And while the national support bolsters Van Trease’s attitude, so does the backing he gets from those he is closest with.

“We’ve been, some might say, best friends,” Verriest said. “I’ve known him since fourth grade. We’ve been throwing the ball together since then. He’s always asking me to throw it around.”

On the night of Aaron’s injury, rather than wilt under the duress of his friend’s condition, Verriest and his teammates took the opposite approach en route to a 32-0 victory.

“I definitely used it to rally me,” the Wall resident said. “He would do the same exact thing. He was putting everybody above him. He would want us to go out and forget about him and just win the game. It’s like he said (when leaving the field), ‘Forget about me, go win the game.’”

Since that night, an outpouring of support has come from all the schools and towns in the Shore Conference. A GoFundMe page has been started to help with medical costs, and apparel with the logo “AVT 18” (he was number 18) are being sold with proceeds going to the family.

SJV Assistant Athletic Director Pat Smith, who heads the school’s Catholic Athletes for Christ club, noted that three straight days were devoted to spiritual backing for Aaron.  

“On Monday (Sept. 26) we had a Catholic Athletes football team Mass with Father Garry Koch,” Smith said. “On Tuesday (Sept. 27) we had our CAC Leadership Summit with the other high schools and (Diocese of Trenton Bishop David M. O’Connell), and we also had representatives of the football team there.”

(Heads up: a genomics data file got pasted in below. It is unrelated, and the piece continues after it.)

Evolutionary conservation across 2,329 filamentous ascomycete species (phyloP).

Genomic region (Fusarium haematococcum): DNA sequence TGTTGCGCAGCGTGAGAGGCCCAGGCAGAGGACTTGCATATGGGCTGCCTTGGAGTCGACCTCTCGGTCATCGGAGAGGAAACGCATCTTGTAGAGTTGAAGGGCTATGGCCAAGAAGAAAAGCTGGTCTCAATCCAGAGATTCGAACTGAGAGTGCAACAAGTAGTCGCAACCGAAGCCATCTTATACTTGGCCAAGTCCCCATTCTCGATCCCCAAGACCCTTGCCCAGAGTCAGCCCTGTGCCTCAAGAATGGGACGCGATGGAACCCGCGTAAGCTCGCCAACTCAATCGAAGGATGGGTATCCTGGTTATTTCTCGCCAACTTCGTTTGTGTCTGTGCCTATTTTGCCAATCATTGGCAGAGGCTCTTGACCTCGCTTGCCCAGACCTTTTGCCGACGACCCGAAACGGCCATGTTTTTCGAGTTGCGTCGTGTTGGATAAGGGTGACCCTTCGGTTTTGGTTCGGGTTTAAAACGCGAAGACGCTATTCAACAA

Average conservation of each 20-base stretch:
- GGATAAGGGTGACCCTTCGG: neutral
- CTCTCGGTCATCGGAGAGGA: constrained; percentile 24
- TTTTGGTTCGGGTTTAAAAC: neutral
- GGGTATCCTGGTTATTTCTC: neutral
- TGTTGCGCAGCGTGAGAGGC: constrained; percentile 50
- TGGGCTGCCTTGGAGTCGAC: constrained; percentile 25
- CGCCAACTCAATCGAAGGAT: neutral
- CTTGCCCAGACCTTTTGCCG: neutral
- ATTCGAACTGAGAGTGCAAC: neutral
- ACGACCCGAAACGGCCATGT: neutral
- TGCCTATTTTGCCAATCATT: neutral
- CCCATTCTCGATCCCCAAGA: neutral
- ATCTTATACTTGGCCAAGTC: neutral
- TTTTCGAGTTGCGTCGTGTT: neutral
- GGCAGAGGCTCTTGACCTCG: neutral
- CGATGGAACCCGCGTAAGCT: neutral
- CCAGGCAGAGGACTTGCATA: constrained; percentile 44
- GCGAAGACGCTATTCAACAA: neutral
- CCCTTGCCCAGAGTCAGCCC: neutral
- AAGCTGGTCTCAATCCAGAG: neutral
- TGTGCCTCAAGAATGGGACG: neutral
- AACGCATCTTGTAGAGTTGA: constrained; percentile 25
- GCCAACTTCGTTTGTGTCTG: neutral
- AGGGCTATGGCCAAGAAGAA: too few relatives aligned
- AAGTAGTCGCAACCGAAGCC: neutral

On Sept. 28, the Annual Commissioning Day was held for the Class of 2023.

“It wasn’t planned that way but it just happened perfectly,” Smith said. “It was for Aaron’s class, the Mass was scheduled anyway (so) we had a special Mass in his honor with all his classmates there.”  

The support continued Oct. 2. Prior to SJV’s game at Marlboro, Verriest and Jack Farah carried Van Trease’s No. 18 jersey onto the field and held it at midfield during the coin toss. After taking a 28-14 victory, the Lancers delivered the game ball to Van Trease’s uncle, Chris Colaner, and cousin, Chloe Colaner, in the bleachers for them to take to the injured player.

Aside from such public gestures, there is also a lot of praying being done in private.

“My faith helps me a lot,” Verriest, who attends St. Denis Parish in Manasquan, said. “I pray every day, every night, every morning. I just pray for Aaron.”  

According to Smith, faith was something that has always been stirring within Van Trease.

“I have to walk through the weight room to get to my office and Aaron would be in there before school, after school,” Smith remarked. “He’d be the only kid in there, and we would talk. The things he would bring up, it wasn’t normal teenager talk about the Giants or about this or that.

“He talked about retreats, he talked about speakers we brought in, things that touched him deeply.”

It is that kind of attitude that helps keep Van Trease so grounded, Smith observed. He added, “I’m not just saying it because he’s injured, but he is absolutely the most humble and kind kid in our entire football program, if not the school.”